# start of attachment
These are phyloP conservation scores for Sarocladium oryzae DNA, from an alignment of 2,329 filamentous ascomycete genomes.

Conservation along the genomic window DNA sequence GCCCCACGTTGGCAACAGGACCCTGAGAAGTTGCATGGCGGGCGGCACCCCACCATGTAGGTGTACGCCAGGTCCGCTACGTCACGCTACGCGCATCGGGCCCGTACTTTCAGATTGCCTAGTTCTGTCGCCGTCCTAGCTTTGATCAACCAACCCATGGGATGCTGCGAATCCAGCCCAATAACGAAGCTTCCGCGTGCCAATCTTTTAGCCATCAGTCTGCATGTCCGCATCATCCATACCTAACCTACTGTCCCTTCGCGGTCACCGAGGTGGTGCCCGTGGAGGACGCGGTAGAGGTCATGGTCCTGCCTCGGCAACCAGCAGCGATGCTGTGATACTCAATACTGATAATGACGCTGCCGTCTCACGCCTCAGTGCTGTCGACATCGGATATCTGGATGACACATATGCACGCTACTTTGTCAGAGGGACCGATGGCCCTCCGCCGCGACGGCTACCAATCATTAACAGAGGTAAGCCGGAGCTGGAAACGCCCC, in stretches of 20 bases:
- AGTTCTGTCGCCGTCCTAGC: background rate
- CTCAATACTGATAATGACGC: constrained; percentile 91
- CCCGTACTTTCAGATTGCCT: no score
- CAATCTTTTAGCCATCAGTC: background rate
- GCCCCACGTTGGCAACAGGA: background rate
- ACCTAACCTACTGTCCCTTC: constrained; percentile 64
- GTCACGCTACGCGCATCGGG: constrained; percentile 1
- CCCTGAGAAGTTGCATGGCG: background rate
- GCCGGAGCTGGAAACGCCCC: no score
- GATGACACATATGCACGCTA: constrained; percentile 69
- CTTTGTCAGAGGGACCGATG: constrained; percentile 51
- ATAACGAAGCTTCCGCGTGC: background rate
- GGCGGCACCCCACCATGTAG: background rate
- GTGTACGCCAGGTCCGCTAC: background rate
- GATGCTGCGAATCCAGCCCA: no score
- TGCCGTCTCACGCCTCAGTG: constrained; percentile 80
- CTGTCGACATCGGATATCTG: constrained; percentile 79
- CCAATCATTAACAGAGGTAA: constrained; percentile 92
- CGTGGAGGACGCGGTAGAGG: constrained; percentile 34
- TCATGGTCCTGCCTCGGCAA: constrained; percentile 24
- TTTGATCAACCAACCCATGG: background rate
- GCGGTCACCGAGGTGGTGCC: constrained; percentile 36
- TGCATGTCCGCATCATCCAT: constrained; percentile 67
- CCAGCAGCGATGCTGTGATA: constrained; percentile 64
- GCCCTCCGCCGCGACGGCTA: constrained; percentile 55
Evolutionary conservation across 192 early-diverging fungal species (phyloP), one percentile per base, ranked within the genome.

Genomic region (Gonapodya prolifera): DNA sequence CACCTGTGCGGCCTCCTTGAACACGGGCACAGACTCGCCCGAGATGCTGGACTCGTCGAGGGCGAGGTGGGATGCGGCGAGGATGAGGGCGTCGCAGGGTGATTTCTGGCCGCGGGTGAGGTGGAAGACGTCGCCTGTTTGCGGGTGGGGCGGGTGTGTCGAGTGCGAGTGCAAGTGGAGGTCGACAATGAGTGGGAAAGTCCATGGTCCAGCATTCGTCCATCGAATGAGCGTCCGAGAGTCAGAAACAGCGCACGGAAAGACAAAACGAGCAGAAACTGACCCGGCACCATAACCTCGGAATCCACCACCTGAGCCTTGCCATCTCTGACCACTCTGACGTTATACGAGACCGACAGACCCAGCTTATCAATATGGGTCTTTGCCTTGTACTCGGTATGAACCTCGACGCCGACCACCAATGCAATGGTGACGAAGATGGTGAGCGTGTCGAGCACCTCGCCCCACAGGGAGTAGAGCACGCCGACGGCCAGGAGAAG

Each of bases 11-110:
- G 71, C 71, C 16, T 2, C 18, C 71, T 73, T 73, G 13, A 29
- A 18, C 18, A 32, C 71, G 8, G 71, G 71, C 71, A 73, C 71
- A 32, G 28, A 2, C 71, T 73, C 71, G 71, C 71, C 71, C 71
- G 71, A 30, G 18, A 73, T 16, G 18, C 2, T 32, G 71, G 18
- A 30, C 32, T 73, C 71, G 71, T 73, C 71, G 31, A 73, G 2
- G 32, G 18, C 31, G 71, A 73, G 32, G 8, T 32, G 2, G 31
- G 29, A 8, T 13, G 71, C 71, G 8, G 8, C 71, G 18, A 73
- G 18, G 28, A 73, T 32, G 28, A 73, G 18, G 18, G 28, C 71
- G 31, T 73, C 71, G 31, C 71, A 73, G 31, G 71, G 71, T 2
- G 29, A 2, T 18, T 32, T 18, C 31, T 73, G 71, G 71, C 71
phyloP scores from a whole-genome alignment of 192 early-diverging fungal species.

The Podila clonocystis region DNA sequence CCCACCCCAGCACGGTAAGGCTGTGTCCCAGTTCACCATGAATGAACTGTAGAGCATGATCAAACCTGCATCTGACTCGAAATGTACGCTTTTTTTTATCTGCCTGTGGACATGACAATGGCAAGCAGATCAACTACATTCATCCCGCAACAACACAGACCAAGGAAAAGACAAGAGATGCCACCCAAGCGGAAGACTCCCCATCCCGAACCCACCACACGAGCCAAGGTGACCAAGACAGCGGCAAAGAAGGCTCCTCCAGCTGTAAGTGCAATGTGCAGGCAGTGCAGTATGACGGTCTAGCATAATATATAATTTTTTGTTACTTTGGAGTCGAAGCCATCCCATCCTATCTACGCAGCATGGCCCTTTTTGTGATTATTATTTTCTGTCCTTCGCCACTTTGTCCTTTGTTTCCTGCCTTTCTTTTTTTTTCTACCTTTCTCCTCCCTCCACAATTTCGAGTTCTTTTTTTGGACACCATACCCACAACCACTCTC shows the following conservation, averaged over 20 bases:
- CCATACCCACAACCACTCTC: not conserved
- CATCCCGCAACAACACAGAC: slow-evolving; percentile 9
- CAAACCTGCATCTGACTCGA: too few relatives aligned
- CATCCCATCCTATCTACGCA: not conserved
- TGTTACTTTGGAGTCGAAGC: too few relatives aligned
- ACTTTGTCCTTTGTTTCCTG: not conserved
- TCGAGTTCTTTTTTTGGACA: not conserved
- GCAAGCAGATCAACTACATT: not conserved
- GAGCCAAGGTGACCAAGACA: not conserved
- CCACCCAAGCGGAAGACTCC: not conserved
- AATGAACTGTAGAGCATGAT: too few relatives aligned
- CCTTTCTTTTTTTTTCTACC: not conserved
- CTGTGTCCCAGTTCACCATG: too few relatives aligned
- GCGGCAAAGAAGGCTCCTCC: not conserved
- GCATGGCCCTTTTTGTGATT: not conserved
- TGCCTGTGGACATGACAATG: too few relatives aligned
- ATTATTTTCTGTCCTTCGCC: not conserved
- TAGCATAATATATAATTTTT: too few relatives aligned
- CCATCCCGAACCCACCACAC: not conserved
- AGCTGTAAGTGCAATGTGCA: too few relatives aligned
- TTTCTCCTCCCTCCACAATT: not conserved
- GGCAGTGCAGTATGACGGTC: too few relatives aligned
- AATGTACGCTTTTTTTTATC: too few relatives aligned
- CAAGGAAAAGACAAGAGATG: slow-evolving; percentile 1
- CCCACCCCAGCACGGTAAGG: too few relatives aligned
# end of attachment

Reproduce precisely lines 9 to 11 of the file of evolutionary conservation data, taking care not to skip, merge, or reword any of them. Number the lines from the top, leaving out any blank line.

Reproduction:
- GTCACGCTACGCGCATCGGG: constrained; percentile 1
- CCCTGAGAAGTTGCATGGCG: background rate
- GCCGGAGCTGGAAACGCCCC: no score